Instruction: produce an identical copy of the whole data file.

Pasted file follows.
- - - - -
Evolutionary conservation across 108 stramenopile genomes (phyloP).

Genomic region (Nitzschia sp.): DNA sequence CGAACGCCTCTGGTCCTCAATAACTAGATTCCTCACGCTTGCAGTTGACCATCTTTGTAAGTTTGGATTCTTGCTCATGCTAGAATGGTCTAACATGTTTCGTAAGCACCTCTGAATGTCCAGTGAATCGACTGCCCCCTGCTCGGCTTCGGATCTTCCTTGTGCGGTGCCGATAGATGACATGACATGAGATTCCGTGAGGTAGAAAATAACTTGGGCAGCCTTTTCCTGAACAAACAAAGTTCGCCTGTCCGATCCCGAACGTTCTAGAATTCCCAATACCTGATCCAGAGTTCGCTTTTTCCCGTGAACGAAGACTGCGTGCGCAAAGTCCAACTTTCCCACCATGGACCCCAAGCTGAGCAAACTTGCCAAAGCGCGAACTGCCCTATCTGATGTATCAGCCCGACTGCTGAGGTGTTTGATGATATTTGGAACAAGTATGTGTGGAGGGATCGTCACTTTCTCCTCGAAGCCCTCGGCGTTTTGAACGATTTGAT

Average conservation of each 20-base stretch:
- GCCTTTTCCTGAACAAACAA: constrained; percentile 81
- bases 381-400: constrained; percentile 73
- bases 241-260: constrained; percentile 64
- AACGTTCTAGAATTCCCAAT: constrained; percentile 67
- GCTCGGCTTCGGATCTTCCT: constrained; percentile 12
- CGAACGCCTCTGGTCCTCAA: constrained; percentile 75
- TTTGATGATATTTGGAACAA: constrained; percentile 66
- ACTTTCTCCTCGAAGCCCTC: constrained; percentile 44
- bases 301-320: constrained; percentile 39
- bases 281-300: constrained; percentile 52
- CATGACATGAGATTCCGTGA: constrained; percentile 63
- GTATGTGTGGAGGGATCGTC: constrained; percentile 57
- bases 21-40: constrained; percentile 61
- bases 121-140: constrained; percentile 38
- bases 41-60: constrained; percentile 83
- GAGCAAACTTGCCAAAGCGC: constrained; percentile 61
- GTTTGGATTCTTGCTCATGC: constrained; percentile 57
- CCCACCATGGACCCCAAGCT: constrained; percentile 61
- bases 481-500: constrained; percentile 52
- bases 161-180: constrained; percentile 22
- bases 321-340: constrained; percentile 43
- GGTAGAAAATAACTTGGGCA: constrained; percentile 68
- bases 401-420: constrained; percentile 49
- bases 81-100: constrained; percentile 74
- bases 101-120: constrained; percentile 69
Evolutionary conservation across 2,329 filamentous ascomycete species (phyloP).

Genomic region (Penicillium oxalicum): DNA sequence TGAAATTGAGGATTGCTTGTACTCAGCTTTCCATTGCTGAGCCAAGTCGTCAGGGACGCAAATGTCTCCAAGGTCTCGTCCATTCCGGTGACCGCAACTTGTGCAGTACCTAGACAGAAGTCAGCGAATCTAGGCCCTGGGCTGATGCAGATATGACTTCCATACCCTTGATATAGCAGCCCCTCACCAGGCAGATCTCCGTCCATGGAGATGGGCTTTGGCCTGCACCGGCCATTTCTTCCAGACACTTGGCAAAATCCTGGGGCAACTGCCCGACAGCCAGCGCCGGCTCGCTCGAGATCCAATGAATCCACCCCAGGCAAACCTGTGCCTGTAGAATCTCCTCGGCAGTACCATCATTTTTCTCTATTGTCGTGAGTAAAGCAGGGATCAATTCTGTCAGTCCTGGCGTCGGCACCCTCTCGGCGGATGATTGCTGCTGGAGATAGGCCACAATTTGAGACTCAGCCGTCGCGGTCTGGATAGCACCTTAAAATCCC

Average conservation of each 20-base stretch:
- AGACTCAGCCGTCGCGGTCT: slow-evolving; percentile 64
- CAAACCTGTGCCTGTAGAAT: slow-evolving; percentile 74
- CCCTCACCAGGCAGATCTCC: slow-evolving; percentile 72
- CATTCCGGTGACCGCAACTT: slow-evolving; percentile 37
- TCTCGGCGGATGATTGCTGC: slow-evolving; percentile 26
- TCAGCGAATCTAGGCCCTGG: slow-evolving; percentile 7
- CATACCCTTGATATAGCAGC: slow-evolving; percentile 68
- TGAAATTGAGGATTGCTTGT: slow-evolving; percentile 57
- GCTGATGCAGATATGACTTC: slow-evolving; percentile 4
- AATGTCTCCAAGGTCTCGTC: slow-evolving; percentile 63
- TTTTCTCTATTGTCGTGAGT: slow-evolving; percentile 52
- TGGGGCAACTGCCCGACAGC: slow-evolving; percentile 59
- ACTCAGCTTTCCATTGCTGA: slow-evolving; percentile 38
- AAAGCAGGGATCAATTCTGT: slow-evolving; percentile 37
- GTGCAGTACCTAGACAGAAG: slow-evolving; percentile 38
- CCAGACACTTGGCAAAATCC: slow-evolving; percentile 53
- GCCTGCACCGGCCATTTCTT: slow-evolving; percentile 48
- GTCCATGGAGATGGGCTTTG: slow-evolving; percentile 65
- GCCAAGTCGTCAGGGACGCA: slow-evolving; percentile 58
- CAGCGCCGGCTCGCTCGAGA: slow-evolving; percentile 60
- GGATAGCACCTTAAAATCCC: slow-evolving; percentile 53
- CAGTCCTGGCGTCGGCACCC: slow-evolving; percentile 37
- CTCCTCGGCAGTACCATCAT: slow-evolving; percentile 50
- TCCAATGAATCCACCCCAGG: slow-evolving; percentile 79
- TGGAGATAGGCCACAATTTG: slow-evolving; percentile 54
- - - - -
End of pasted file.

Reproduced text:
Evolutionary conservation across 108 stramenopile genomes (phyloP).

Genomic region (Nitzschia sp.): DNA sequence CGAACGCCTCTGGTCCTCAATAACTAGATTCCTCACGCTTGCAGTTGACCATCTTTGTAAGTTTGGATTCTTGCTCATGCTAGAATGGTCTAACATGTTTCGTAAGCACCTCTGAATGTCCAGTGAATCGACTGCCCCCTGCTCGGCTTCGGATCTTCCTTGTGCGGTGCCGATAGATGACATGACATGAGATTCCGTGAGGTAGAAAATAACTTGGGCAGCCTTTTCCTGAACAAACAAAGTTCGCCTGTCCGATCCCGAACGTTCTAGAATTCCCAATACCTGATCCAGAGTTCGCTTTTTCCCGTGAACGAAGACTGCGTGCGCAAAGTCCAACTTTCCCACCATGGACCCCAAGCTGAGCAAACTTGCCAAAGCGCGAACTGCCCTATCTGATGTATCAGCCCGACTGCTGAGGTGTTTGATGATATTTGGAACAAGTATGTGTGGAGGGATCGTCACTTTCTCCTCGAAGCCCTCGGCGTTTTGAACGATTTGAT

Average conservation of each 20-base stretch:
- GCCTTTTCCTGAACAAACAA: constrained; percentile 81
- bases 381-400: constrained; percentile 73
- bases 241-260: constrained; percentile 64
- AACGTTCTAGAATTCCCAAT: constrained; percentile 67
- GCTCGGCTTCGGATCTTCCT: constrained; percentile 12
- CGAACGCCTCTGGTCCTCAA: constrained; percentile 75
- TTTGATGATATTTGGAACAA: constrained; percentile 66
- ACTTTCTCCTCGAAGCCCTC: constrained; percentile 44
- bases 301-320: constrained; percentile 39
- bases 281-300: constrained; percentile 52
- CATGACATGAGATTCCGTGA: constrained; percentile 63
- GTATGTGTGGAGGGATCGTC: constrained; percentile 57
- bases 21-40: constrained; percentile 61
- bases 121-140: constrained; percentile 38
- bases 41-60: constrained; percentile 83
- GAGCAAACTTGCCAAAGCGC: constrained; percentile 61
- GTTTGGATTCTTGCTCATGC: constrained; percentile 57
- CCCACCATGGACCCCAAGCT: constrained; percentile 61
- bases 481-500: constrained; percentile 52
- bases 161-180: constrained; percentile 22
- bases 321-340: constrained; percentile 43
- GGTAGAAAATAACTTGGGCA: constrained; percentile 68
- bases 401-420: constrained; percentile 49
- bases 81-100: constrained; percentile 74
- bases 101-120: constrained; percentile 69
Evolutionary conservation across 2,329 filamentous ascomycete species (phyloP).

Genomic region (Penicillium oxalicum): DNA sequence TGAAATTGAGGATTGCTTGTACTCAGCTTTCCATTGCTGAGCCAAGTCGTCAGGGACGCAAATGTCTCCAAGGTCTCGTCCATTCCGGTGACCGCAACTTGTGCAGTACCTAGACAGAAGTCAGCGAATCTAGGCCCTGGGCTGATGCAGATATGACTTCCATACCCTTGATATAGCAGCCCCTCACCAGGCAGATCTCCGTCCATGGAGATGGGCTTTGGCCTGCACCGGCCATTTCTTCCAGACACTTGGCAAAATCCTGGGGCAACTGCCCGACAGCCAGCGCCGGCTCGCTCGAGATCCAATGAATCCACCCCAGGCAAACCTGTGCCTGTAGAATCTCCTCGGCAGTACCATCATTTTTCTCTATTGTCGTGAGTAAAGCAGGGATCAATTCTGTCAGTCCTGGCGTCGGCACCCTCTCGGCGGATGATTGCTGCTGGAGATAGGCCACAATTTGAGACTCAGCCGTCGCGGTCTGGATAGCACCTTAAAATCCC

Average conservation of each 20-base stretch:
- AGACTCAGCCGTCGCGGTCT: slow-evolving; percentile 64
- CAAACCTGTGCCTGTAGAAT: slow-evolving; percentile 74
- CCCTCACCAGGCAGATCTCC: slow-evolving; percentile 72
- CATTCCGGTGACCGCAACTT: slow-evolving; percentile 37
- TCTCGGCGGATGATTGCTGC: slow-evolving; percentile 26
- TCAGCGAATCTAGGCCCTGG: slow-evolving; percentile 7
- CATACCCTTGATATAGCAGC: slow-evolving; percentile 68
- TGAAATTGAGGATTGCTTGT: slow-evolving; percentile 57
- GCTGATGCAGATATGACTTC: slow-evolving; percentile 4
- AATGTCTCCAAGGTCTCGTC: slow-evolving; percentile 63
- TTTTCTCTATTGTCGTGAGT: slow-evolving; percentile 52
- TGGGGCAACTGCCCGACAGC: slow-evolving; percentile 59
- ACTCAGCTTTCCATTGCTGA: slow-evolving; percentile 38
- AAAGCAGGGATCAATTCTGT: slow-evolving; percentile 37
- GTGCAGTACCTAGACAGAAG: slow-evolving; percentile 38
- CCAGACACTTGGCAAAATCC: slow-evolving; percentile 53
- GCCTGCACCGGCCATTTCTT: slow-evolving; percentile 48
- GTCCATGGAGATGGGCTTTG: slow-evolving; percentile 65
- GCCAAGTCGTCAGGGACGCA: slow-evolving; percentile 58
- CAGCGCCGGCTCGCTCGAGA: slow-evolving; percentile 60
- GGATAGCACCTTAAAATCCC: slow-evolving; percentile 53
- CAGTCCTGGCGTCGGCACCC: slow-evolving; percentile 37
- CTCCTCGGCAGTACCATCAT: slow-evolving; percentile 50
- TCCAATGAATCCACCCCAGG: slow-evolving; percentile 79
- TGGAGATAGGCCACAATTTG: slow-evolving; percentile 54